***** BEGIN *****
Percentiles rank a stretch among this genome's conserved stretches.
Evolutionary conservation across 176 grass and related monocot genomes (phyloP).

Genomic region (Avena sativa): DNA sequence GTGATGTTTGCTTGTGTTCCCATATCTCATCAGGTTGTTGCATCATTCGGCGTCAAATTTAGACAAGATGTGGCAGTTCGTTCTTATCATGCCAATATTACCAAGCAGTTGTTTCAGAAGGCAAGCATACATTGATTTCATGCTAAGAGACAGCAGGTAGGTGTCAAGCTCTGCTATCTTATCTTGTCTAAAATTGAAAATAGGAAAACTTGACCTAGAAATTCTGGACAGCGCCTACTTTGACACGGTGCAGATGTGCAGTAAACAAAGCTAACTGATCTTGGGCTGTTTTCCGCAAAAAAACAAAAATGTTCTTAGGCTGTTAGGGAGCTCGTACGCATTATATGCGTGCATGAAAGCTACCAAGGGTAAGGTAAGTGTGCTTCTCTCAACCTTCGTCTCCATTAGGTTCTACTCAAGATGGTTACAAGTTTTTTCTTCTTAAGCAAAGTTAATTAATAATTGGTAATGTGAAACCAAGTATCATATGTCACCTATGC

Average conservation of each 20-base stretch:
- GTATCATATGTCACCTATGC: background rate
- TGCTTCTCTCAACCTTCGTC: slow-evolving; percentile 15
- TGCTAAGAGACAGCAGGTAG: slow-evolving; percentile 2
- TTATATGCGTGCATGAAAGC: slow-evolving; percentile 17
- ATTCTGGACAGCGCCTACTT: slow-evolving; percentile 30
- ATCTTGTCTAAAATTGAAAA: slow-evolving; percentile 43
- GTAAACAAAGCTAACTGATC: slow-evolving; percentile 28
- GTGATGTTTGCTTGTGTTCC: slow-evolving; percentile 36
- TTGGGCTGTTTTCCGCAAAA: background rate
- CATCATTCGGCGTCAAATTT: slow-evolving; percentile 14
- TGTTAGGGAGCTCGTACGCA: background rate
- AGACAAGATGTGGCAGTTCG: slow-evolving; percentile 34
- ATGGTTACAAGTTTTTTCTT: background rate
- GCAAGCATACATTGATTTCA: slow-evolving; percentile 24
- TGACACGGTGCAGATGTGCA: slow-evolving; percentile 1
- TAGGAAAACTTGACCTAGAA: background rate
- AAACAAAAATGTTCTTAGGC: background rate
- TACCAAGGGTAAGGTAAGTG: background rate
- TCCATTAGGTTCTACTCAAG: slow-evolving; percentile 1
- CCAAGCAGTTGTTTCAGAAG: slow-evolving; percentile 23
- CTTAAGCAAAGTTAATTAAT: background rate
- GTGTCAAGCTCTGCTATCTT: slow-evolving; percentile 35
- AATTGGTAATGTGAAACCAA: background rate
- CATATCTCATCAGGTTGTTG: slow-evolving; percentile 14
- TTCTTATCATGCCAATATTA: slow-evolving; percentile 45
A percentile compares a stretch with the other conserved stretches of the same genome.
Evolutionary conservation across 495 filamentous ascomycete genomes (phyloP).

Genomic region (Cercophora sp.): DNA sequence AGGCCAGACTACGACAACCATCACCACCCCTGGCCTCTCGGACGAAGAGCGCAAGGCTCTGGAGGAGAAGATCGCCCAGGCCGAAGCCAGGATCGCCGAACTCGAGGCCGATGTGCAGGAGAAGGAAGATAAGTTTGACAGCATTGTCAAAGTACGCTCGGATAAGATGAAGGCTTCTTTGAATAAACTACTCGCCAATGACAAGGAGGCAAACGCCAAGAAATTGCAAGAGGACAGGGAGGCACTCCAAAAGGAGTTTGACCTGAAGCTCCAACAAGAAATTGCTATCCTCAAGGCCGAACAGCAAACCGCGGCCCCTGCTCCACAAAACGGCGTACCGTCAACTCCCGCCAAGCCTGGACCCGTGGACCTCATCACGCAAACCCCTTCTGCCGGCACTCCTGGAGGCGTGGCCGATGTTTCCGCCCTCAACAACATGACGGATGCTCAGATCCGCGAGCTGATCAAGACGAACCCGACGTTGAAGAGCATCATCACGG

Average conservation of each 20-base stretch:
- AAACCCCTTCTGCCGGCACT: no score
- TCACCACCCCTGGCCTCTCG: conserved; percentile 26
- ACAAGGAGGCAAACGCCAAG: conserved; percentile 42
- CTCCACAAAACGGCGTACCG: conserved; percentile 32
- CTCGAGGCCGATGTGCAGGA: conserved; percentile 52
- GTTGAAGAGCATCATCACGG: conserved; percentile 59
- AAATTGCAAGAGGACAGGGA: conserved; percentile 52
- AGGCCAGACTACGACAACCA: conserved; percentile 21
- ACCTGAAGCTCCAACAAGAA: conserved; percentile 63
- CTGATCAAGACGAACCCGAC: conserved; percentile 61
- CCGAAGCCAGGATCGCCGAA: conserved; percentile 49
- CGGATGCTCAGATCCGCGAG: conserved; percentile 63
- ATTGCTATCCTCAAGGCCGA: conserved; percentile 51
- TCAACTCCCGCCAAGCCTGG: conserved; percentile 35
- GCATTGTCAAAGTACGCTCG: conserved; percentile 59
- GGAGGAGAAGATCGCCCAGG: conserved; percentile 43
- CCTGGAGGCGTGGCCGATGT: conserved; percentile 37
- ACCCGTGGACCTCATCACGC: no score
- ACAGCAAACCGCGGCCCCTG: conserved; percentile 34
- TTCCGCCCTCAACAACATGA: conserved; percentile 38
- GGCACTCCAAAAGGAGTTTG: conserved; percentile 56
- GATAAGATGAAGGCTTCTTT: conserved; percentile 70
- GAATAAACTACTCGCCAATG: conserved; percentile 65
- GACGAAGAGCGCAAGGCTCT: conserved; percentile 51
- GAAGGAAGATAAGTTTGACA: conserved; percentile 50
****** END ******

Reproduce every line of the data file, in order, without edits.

Percentiles rank a stretch among this genome's conserved stretches.
Evolutionary conservation across 176 grass and related monocot genomes (phyloP).

Genomic region (Avena sativa): DNA sequence GTGATGTTTGCTTGTGTTCCCATATCTCATCAGGTTGTTGCATCATTCGGCGTCAAATTTAGACAAGATGTGGCAGTTCGTTCTTATCATGCCAATATTACCAAGCAGTTGTTTCAGAAGGCAAGCATACATTGATTTCATGCTAAGAGACAGCAGGTAGGTGTCAAGCTCTGCTATCTTATCTTGTCTAAAATTGAAAATAGGAAAACTTGACCTAGAAATTCTGGACAGCGCCTACTTTGACACGGTGCAGATGTGCAGTAAACAAAGCTAACTGATCTTGGGCTGTTTTCCGCAAAAAAACAAAAATGTTCTTAGGCTGTTAGGGAGCTCGTACGCATTATATGCGTGCATGAAAGCTACCAAGGGTAAGGTAAGTGTGCTTCTCTCAACCTTCGTCTCCATTAGGTTCTACTCAAGATGGTTACAAGTTTTTTCTTCTTAAGCAAAGTTAATTAATAATTGGTAATGTGAAACCAAGTATCATATGTCACCTATGC

Average conservation of each 20-base stretch:
- GTATCATATGTCACCTATGC: background rate
- TGCTTCTCTCAACCTTCGTC: slow-evolving; percentile 15
- TGCTAAGAGACAGCAGGTAG: slow-evolving; percentile 2
- TTATATGCGTGCATGAAAGC: slow-evolving; percentile 17
- ATTCTGGACAGCGCCTACTT: slow-evolving; percentile 30
- ATCTTGTCTAAAATTGAAAA: slow-evolving; percentile 43
- GTAAACAAAGCTAACTGATC: slow-evolving; percentile 28
- GTGATGTTTGCTTGTGTTCC: slow-evolving; percentile 36
- TTGGGCTGTTTTCCGCAAAA: background rate
- CATCATTCGGCGTCAAATTT: slow-evolving; percentile 14
- TGTTAGGGAGCTCGTACGCA: background rate
- AGACAAGATGTGGCAGTTCG: slow-evolving; percentile 34
- ATGGTTACAAGTTTTTTCTT: background rate
- GCAAGCATACATTGATTTCA: slow-evolving; percentile 24
- TGACACGGTGCAGATGTGCA: slow-evolving; percentile 1
- TAGGAAAACTTGACCTAGAA: background rate
- AAACAAAAATGTTCTTAGGC: background rate
- TACCAAGGGTAAGGTAAGTG: background rate
- TCCATTAGGTTCTACTCAAG: slow-evolving; percentile 1
- CCAAGCAGTTGTTTCAGAAG: slow-evolving; percentile 23
- CTTAAGCAAAGTTAATTAAT: background rate
- GTGTCAAGCTCTGCTATCTT: slow-evolving; percentile 35
- AATTGGTAATGTGAAACCAA: background rate
- CATATCTCATCAGGTTGTTG: slow-evolving; percentile 14
- TTCTTATCATGCCAATATTA: slow-evolving; percentile 45
A percentile compares a stretch with the other conserved stretches of the same genome.
Evolutionary conservation across 495 filamentous ascomycete genomes (phyloP).

Genomic region (Cercophora sp.): DNA sequence AGGCCAGACTACGACAACCATCACCACCCCTGGCCTCTCGGACGAAGAGCGCAAGGCTCTGGAGGAGAAGATCGCCCAGGCCGAAGCCAGGATCGCCGAACTCGAGGCCGATGTGCAGGAGAAGGAAGATAAGTTTGACAGCATTGTCAAAGTACGCTCGGATAAGATGAAGGCTTCTTTGAATAAACTACTCGCCAATGACAAGGAGGCAAACGCCAAGAAATTGCAAGAGGACAGGGAGGCACTCCAAAAGGAGTTTGACCTGAAGCTCCAACAAGAAATTGCTATCCTCAAGGCCGAACAGCAAACCGCGGCCCCTGCTCCACAAAACGGCGTACCGTCAACTCCCGCCAAGCCTGGACCCGTGGACCTCATCACGCAAACCCCTTCTGCCGGCACTCCTGGAGGCGTGGCCGATGTTTCCGCCCTCAACAACATGACGGATGCTCAGATCCGCGAGCTGATCAAGACGAACCCGACGTTGAAGAGCATCATCACGG

Average conservation of each 20-base stretch:
- AAACCCCTTCTGCCGGCACT: no score
- TCACCACCCCTGGCCTCTCG: conserved; percentile 26
- ACAAGGAGGCAAACGCCAAG: conserved; percentile 42
- CTCCACAAAACGGCGTACCG: conserved; percentile 32
- CTCGAGGCCGATGTGCAGGA: conserved; percentile 52
- GTTGAAGAGCATCATCACGG: conserved; percentile 59
- AAATTGCAAGAGGACAGGGA: conserved; percentile 52
- AGGCCAGACTACGACAACCA: conserved; percentile 21
- ACCTGAAGCTCCAACAAGAA: conserved; percentile 63
- CTGATCAAGACGAACCCGAC: conserved; percentile 61
- CCGAAGCCAGGATCGCCGAA: conserved; percentile 49
- CGGATGCTCAGATCCGCGAG: conserved; percentile 63
- ATTGCTATCCTCAAGGCCGA: conserved; percentile 51
- TCAACTCCCGCCAAGCCTGG: conserved; percentile 35
- GCATTGTCAAAGTACGCTCG: conserved; percentile 59
- GGAGGAGAAGATCGCCCAGG: conserved; percentile 43
- CCTGGAGGCGTGGCCGATGT: conserved; percentile 37
- ACCCGTGGACCTCATCACGC: no score
- ACAGCAAACCGCGGCCCCTG: conserved; percentile 34
- TTCCGCCCTCAACAACATGA: conserved; percentile 38
- GGCACTCCAAAAGGAGTTTG: conserved; percentile 56
- GATAAGATGAAGGCTTCTTT: conserved; percentile 70
- GAATAAACTACTCGCCAATG: conserved; percentile 65
- GACGAAGAGCGCAAGGCTCT: conserved; percentile 51
- GAAGGAAGATAAGTTTGACA: conserved; percentile 50